ISON crosses from north to south of the ecliptic plane on November 9 on the anti-vernal point of Earth's Precessional Cross (~5° sidereal Virgo)—another key indicator. Accelerating more, it moves through sidereal Virgo in just a couple of weeks and conjoins Spica and Archturus on November 17. ISON should become visible to the unaided eye in late October or early November.

The Path of Comet ISON Star Chart

In addition to the May 3 Ceres conjunction, ISON has several other encounters as it leaves the gate of its last station in sidereal Gemini. Vesta conjoins ISON on May 25 conjoining Alzirr (the other foot of Pollux). Mercury's retrograde conjoins ISON, with its first conjunction occurring on June10 (triggered by the pre-Crescent Moon-not shown). Venus conjoins ISON on June 15. Mercury, now retrograde, conjoins ISON again on July 4. Mercury Synod, empowered in its domicile, occurs on July 9. The Sun conjoins ISON on July 14, also conjoining Pollux within a degree. This is not the ISON perihelion, ISON is just on the far side of the Sun at this time. ISON conjoins Varuna on July 25 (both in ecliptical longitude and latitude) as it leaves sidereal Gemini. Mercury, now direct conjoins ISON for the third time, now in early sidereal Cancer. All of this leads into the primary Mars-ISON conjunction, mentioned above.

ISON's tail begins to enlarge as it moves through sidereal Libra (shown in the lower part of the following star chart). ISON should become visible to the unaided eye at this time.

The Path of Comet ISON around the Sun

The May 24-25, 2013 Lunar Eclipse (the last in the April-May trilogy of eclipses) occurs at the exact location of ISON's turning in November, conjoining Dschuba and Yed Ophiuchus. This eclipse sets up a key energetic over the following six months for ISON's most prominent placement in November. Dschuba says if you want to change directions, change directions. ISON dramatically points this out!

ISON makes a prominent 'helically rising' conjunction with Saturn and Zubenelgenubi of Libra on November 24. This is another primary event adding to the story line of ISON's messianic journey. Synchronistically, this star marks Saturn's exalted location in the ecliptic. It is curious timing for ISON and Saturn to conjoin here! Zubenel-genubi is the southern star of the scales of Libra, also the southern claw of the Scorpion. Its theme is about Karmic Responsibility / patterns of the past.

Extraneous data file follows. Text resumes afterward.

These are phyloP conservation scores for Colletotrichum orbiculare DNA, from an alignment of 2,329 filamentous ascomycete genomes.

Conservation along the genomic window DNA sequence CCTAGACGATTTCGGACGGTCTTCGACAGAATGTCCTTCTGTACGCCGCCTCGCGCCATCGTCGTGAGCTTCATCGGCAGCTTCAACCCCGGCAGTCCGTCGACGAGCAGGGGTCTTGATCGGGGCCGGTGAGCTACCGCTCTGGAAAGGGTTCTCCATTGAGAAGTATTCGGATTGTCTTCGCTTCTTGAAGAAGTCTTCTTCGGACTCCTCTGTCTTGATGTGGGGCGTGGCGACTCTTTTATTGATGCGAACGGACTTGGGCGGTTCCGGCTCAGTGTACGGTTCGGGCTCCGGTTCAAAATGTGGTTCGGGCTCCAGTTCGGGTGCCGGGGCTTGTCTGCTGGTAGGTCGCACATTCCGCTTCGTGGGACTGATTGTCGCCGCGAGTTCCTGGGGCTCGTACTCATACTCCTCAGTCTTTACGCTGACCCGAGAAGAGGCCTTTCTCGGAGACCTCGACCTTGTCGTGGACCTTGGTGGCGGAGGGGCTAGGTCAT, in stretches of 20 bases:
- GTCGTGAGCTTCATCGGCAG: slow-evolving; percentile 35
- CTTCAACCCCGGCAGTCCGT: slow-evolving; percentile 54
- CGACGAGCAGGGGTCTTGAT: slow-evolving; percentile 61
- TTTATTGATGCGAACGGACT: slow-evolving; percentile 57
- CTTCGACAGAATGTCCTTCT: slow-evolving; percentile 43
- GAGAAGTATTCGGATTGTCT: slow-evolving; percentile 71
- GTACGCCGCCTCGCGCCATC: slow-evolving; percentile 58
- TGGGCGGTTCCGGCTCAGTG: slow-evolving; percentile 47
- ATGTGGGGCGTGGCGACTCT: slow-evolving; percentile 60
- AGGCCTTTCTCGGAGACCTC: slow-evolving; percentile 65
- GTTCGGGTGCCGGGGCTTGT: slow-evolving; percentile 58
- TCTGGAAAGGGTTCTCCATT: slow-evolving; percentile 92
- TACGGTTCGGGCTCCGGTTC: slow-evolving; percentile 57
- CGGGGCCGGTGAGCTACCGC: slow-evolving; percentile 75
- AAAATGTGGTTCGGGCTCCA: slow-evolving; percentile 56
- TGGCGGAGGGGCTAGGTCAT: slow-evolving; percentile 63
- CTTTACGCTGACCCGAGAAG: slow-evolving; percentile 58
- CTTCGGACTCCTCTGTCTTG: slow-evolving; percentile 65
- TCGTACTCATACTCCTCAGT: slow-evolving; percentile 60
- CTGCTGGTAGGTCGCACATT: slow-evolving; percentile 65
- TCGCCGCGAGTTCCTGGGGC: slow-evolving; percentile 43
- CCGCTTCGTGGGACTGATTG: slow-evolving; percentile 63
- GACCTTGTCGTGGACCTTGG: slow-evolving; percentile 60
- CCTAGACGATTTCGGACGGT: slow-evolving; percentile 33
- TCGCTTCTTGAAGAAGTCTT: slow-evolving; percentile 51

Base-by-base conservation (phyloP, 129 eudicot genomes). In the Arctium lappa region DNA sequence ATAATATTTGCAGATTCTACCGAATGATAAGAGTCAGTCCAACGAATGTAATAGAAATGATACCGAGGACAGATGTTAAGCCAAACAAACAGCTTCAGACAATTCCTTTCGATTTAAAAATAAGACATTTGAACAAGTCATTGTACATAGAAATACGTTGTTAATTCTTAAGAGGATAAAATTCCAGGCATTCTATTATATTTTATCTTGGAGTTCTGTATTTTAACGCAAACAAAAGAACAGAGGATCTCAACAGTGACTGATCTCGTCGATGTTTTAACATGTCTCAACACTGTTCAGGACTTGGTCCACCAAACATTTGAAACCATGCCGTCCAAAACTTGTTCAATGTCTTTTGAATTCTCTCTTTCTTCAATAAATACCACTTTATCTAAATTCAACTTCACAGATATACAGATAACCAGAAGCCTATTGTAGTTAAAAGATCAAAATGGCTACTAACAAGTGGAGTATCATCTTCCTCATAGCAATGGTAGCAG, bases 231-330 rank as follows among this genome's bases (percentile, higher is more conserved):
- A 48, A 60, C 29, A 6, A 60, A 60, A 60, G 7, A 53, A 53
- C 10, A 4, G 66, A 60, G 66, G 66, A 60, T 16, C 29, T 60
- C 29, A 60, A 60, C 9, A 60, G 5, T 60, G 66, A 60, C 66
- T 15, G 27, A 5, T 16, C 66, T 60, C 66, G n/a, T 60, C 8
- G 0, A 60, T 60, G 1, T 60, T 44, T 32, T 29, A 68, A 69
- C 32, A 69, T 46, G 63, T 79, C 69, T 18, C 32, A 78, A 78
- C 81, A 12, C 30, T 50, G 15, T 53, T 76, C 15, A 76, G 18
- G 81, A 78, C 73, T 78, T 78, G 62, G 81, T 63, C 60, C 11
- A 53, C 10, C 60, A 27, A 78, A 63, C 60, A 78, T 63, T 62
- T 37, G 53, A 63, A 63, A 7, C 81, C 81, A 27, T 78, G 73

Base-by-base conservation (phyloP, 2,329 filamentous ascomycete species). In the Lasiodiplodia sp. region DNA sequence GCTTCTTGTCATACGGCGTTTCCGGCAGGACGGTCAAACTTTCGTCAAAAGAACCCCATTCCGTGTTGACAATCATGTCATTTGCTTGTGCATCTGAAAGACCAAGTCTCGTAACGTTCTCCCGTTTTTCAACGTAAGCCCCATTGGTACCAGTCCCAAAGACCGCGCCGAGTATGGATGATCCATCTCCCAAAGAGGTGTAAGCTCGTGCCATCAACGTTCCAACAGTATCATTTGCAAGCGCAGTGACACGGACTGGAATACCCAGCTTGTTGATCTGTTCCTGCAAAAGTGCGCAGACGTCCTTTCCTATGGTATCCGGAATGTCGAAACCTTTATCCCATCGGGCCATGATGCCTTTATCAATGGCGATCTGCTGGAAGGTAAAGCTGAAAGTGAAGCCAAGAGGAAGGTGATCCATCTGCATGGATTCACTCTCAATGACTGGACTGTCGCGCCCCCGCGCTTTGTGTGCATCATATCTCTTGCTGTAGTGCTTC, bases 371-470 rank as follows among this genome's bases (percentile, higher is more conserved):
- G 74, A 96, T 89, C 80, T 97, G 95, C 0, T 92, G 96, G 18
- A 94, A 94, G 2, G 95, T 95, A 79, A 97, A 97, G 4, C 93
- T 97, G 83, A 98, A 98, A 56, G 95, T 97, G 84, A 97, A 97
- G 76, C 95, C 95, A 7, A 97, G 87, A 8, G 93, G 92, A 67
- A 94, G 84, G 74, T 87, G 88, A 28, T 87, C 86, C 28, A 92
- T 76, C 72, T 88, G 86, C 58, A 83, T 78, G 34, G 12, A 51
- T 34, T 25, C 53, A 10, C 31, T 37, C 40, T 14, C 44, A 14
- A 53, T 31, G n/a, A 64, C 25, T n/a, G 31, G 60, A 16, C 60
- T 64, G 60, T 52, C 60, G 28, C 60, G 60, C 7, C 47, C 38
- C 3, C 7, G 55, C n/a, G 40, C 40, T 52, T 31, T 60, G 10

The Helical Rise of Comet ISON and Saturn November 23-24 2013

The Helical Rise of Comet ISON and Saturn a few days before ISON disappears behind the Sun. Conjoining star Zubenelgenubi is obscured by sunlight.


ISON exactly conjoins Dschuba of Scorpio in both ecliptical longitude and latitude on November 27, a day before it whips around the Sun. Dschuba, Head of the Scorpion, impels us to become responsible cocreators in how we use our creative power, and to take responsibility for our life experience rather than being a victim of it. Dschuba says if you want to change, change.

ISON and the Sun conjoin at the foot of Ophiuchus, where ISON is pulled around the Sun. Here it also moves from south of the ecliptic plane back northward, a day later on November 29. ISON now heads in its new direction to Yed Ophiuchus, the Hand of Death, where it arrives on December 6.

In our orbital view (shown in the movie above), ISON is now on its way out of the inner Solar System, heading toward Earth. ISON moves further northward through the heavens from our view, up along the Neck of the Serpent. It makes passage by the star Marsic of Hercules on December 16, where it then moves through and over Corona Borealis (The Northern Crown) and into Hercules. It makes its passage by Earth on December 26, 2013 at a distance of 0.43 AU from Earth—leaving us a tremendous message and stimulating energetic.

1 AU is the mean distance between Earth and the Sun (149,597,870.700 kilometers or 92,955,807.273 miles).

Comet ISON in Hercules after after its perihelion, before sunrise December 2013.

I will add more to this web page, including my star material and interpretation, at a later date. I hope this pre-post helps those interested in exploring ISON, both astronomically and astrologically.

Comments and discussion are invited below.


Comet ISON December 15, 2013, just before Sunrise in the eastern sky (Northern Hemisphere). This occurs after ISON's perihelion and re-emergence from the Sun. ISON's brightness and tail-length are approximations.

Comet ISON alignments presented in the monthly Lunar Planners

 ISON-Ceres alignment: Discussed in the April 10, 2013 Lunar Planner.

ISON Vesta alignment aspecting the Uranus-Pluto Square from the Crescent through First Quarter Moon. The May 24-25 Lunar Eclipse (the last in a trilogy of eclipses) occurs at the exact location of ISON's turning in November, conjoining Dschuba and Yed Ophiuchus. This eclipse sets up a key energetic over the following six months for ISON's most prominent placement in November. Discussed in the May 10, 2013 Lunar Planner.

 ISON-Mars Month-long Conjunction: Discussed in the September 5, 2013 Lunar Planner.

Mars and Comet ISON  A new article Posted on September 26, 2013
Exploring the Mars-Comet ISON month-long conjunction starting on the September 22, 2013 equinox.

Redefining the Administrative Use of Power & Resources
& the Great Turning in April 2014
The Message of Mars & Comet ISON

with a glimpse into the Mars, Ceres and Vesta
synchronous retrogrades with Makemake and Haumea
& The Mars-Jupiter-Uranus-Pluto Grand Square of April 2014

Comments about this article and Discussions about Comet ISON can be made below.